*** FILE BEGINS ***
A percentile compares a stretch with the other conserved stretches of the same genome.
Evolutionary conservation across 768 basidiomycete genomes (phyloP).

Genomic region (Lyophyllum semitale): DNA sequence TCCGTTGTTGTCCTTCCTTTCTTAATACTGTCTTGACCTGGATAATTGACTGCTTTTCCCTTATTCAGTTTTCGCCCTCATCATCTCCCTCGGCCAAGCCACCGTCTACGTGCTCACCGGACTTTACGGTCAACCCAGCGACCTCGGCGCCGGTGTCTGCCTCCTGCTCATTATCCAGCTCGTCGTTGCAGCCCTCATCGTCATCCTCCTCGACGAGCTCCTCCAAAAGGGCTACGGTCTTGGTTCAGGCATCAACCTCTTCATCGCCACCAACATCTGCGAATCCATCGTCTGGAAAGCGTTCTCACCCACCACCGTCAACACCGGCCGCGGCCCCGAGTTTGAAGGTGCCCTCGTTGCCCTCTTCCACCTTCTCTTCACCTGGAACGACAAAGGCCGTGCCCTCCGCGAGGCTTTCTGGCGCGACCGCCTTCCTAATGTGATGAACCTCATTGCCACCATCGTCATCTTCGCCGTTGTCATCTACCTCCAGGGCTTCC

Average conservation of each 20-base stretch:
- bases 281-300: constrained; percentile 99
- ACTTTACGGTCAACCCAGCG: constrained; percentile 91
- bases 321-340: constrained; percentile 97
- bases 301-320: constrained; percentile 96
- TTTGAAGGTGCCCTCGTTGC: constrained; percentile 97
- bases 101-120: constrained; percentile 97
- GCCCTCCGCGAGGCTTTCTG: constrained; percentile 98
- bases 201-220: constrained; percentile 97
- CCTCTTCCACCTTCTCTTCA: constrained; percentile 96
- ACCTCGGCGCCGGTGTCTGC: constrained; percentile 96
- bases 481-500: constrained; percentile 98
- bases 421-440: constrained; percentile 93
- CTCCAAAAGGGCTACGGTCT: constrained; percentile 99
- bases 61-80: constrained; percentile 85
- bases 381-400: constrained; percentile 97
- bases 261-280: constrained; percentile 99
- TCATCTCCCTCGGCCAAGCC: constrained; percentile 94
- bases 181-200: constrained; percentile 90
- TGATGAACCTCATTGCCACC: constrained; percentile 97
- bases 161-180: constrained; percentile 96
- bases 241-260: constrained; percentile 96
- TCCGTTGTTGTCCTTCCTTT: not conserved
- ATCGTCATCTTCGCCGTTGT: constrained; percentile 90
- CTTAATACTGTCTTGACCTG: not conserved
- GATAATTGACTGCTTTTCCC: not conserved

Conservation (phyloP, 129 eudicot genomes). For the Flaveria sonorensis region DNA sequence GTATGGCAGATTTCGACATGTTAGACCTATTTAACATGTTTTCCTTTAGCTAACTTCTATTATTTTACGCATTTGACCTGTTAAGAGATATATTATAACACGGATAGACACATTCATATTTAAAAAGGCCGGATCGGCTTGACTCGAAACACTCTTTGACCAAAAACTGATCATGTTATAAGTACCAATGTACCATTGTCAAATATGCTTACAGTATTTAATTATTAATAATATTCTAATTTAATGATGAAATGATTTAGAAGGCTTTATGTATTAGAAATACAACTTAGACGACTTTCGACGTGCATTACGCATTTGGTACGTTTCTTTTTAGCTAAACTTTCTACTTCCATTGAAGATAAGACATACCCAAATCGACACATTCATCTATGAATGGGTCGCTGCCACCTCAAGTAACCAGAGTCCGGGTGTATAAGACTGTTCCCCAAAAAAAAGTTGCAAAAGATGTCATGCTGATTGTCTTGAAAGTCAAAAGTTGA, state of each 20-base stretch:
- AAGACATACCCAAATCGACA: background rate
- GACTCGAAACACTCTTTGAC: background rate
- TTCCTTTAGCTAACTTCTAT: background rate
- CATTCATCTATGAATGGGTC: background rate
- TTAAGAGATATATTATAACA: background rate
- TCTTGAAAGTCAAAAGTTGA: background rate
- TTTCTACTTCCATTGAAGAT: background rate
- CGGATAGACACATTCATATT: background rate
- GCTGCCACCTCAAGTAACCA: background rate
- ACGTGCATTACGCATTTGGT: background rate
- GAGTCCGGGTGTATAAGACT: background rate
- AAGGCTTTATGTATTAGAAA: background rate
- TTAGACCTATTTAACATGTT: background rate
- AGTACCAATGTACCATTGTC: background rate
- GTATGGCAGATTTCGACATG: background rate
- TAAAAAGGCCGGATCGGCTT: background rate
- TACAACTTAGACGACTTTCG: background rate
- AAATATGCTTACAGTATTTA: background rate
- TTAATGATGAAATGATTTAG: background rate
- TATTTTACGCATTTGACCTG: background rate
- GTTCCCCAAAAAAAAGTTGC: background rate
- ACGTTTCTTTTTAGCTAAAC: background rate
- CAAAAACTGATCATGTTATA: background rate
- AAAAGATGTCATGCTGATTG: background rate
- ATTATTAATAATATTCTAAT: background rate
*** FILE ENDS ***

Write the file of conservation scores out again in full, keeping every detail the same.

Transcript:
A percentile compares a stretch with the other conserved stretches of the same genome.
Evolutionary conservation across 768 basidiomycete genomes (phyloP).

Genomic region (Lyophyllum semitale): DNA sequence TCCGTTGTTGTCCTTCCTTTCTTAATACTGTCTTGACCTGGATAATTGACTGCTTTTCCCTTATTCAGTTTTCGCCCTCATCATCTCCCTCGGCCAAGCCACCGTCTACGTGCTCACCGGACTTTACGGTCAACCCAGCGACCTCGGCGCCGGTGTCTGCCTCCTGCTCATTATCCAGCTCGTCGTTGCAGCCCTCATCGTCATCCTCCTCGACGAGCTCCTCCAAAAGGGCTACGGTCTTGGTTCAGGCATCAACCTCTTCATCGCCACCAACATCTGCGAATCCATCGTCTGGAAAGCGTTCTCACCCACCACCGTCAACACCGGCCGCGGCCCCGAGTTTGAAGGTGCCCTCGTTGCCCTCTTCCACCTTCTCTTCACCTGGAACGACAAAGGCCGTGCCCTCCGCGAGGCTTTCTGGCGCGACCGCCTTCCTAATGTGATGAACCTCATTGCCACCATCGTCATCTTCGCCGTTGTCATCTACCTCCAGGGCTTCC

Average conservation of each 20-base stretch:
- bases 281-300: constrained; percentile 99
- ACTTTACGGTCAACCCAGCG: constrained; percentile 91
- bases 321-340: constrained; percentile 97
- bases 301-320: constrained; percentile 96
- TTTGAAGGTGCCCTCGTTGC: constrained; percentile 97
- bases 101-120: constrained; percentile 97
- GCCCTCCGCGAGGCTTTCTG: constrained; percentile 98
- bases 201-220: constrained; percentile 97
- CCTCTTCCACCTTCTCTTCA: constrained; percentile 96
- ACCTCGGCGCCGGTGTCTGC: constrained; percentile 96
- bases 481-500: constrained; percentile 98
- bases 421-440: constrained; percentile 93
- CTCCAAAAGGGCTACGGTCT: constrained; percentile 99
- bases 61-80: constrained; percentile 85
- bases 381-400: constrained; percentile 97
- bases 261-280: constrained; percentile 99
- TCATCTCCCTCGGCCAAGCC: constrained; percentile 94
- bases 181-200: constrained; percentile 90
- TGATGAACCTCATTGCCACC: constrained; percentile 97
- bases 161-180: constrained; percentile 96
- bases 241-260: constrained; percentile 96
- TCCGTTGTTGTCCTTCCTTT: not conserved
- ATCGTCATCTTCGCCGTTGT: constrained; percentile 90
- CTTAATACTGTCTTGACCTG: not conserved
- GATAATTGACTGCTTTTCCC: not conserved

Conservation (phyloP, 129 eudicot genomes). For the Flaveria sonorensis region DNA sequence GTATGGCAGATTTCGACATGTTAGACCTATTTAACATGTTTTCCTTTAGCTAACTTCTATTATTTTACGCATTTGACCTGTTAAGAGATATATTATAACACGGATAGACACATTCATATTTAAAAAGGCCGGATCGGCTTGACTCGAAACACTCTTTGACCAAAAACTGATCATGTTATAAGTACCAATGTACCATTGTCAAATATGCTTACAGTATTTAATTATTAATAATATTCTAATTTAATGATGAAATGATTTAGAAGGCTTTATGTATTAGAAATACAACTTAGACGACTTTCGACGTGCATTACGCATTTGGTACGTTTCTTTTTAGCTAAACTTTCTACTTCCATTGAAGATAAGACATACCCAAATCGACACATTCATCTATGAATGGGTCGCTGCCACCTCAAGTAACCAGAGTCCGGGTGTATAAGACTGTTCCCCAAAAAAAAGTTGCAAAAGATGTCATGCTGATTGTCTTGAAAGTCAAAAGTTGA, state of each 20-base stretch:
- AAGACATACCCAAATCGACA: background rate
- GACTCGAAACACTCTTTGAC: background rate
- TTCCTTTAGCTAACTTCTAT: background rate
- CATTCATCTATGAATGGGTC: background rate
- TTAAGAGATATATTATAACA: background rate
- TCTTGAAAGTCAAAAGTTGA: background rate
- TTTCTACTTCCATTGAAGAT: background rate
- CGGATAGACACATTCATATT: background rate
- GCTGCCACCTCAAGTAACCA: background rate
- ACGTGCATTACGCATTTGGT: background rate
- GAGTCCGGGTGTATAAGACT: background rate
- AAGGCTTTATGTATTAGAAA: background rate
- TTAGACCTATTTAACATGTT: background rate
- AGTACCAATGTACCATTGTC: background rate
- GTATGGCAGATTTCGACATG: background rate
- TAAAAAGGCCGGATCGGCTT: background rate
- TACAACTTAGACGACTTTCG: background rate
- AAATATGCTTACAGTATTTA: background rate
- TTAATGATGAAATGATTTAG: background rate
- TATTTTACGCATTTGACCTG: background rate
- GTTCCCCAAAAAAAAGTTGC: background rate
- ACGTTTCTTTTTAGCTAAAC: background rate
- CAAAAACTGATCATGTTATA: background rate
- AAAAGATGTCATGCTGATTG: background rate
- ATTATTAATAATATTCTAAT: background rate